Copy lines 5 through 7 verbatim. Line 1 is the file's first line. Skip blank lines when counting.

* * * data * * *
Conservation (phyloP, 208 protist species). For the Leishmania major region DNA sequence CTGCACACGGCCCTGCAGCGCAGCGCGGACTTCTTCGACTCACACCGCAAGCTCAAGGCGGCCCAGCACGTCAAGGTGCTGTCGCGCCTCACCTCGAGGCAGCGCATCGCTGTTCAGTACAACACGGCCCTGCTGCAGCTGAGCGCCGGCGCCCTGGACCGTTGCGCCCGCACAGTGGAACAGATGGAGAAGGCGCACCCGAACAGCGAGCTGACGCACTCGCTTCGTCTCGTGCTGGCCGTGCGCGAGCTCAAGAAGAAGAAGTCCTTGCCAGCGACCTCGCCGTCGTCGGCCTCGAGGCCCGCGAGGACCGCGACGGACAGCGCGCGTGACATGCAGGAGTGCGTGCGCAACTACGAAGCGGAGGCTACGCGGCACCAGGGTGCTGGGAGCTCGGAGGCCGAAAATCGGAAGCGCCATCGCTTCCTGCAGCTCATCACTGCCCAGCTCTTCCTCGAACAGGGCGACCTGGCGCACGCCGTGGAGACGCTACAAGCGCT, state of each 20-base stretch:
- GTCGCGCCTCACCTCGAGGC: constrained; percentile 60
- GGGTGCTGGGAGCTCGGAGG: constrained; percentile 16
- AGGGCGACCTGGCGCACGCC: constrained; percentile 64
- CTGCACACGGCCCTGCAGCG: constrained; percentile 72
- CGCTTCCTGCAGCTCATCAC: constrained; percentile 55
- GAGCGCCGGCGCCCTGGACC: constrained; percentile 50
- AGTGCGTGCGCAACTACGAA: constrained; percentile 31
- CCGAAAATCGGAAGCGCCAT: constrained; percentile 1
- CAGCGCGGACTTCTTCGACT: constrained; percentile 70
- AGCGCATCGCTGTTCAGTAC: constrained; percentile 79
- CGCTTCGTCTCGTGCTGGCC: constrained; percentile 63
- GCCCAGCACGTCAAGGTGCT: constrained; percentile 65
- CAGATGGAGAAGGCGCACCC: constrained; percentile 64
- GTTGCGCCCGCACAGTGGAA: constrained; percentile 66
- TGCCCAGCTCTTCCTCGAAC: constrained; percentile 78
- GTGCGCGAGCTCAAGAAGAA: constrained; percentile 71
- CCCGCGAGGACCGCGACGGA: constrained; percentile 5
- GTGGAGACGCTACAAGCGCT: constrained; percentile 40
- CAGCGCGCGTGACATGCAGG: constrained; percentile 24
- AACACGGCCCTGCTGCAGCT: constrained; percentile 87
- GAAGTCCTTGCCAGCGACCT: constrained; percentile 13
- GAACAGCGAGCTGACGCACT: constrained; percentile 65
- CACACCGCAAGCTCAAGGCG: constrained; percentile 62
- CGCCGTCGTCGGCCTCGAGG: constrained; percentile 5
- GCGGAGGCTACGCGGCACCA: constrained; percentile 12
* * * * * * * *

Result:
- CTGCACACGGCCCTGCAGCG: constrained; percentile 72
- CGCTTCCTGCAGCTCATCAC: constrained; percentile 55
- GAGCGCCGGCGCCCTGGACC: constrained; percentile 50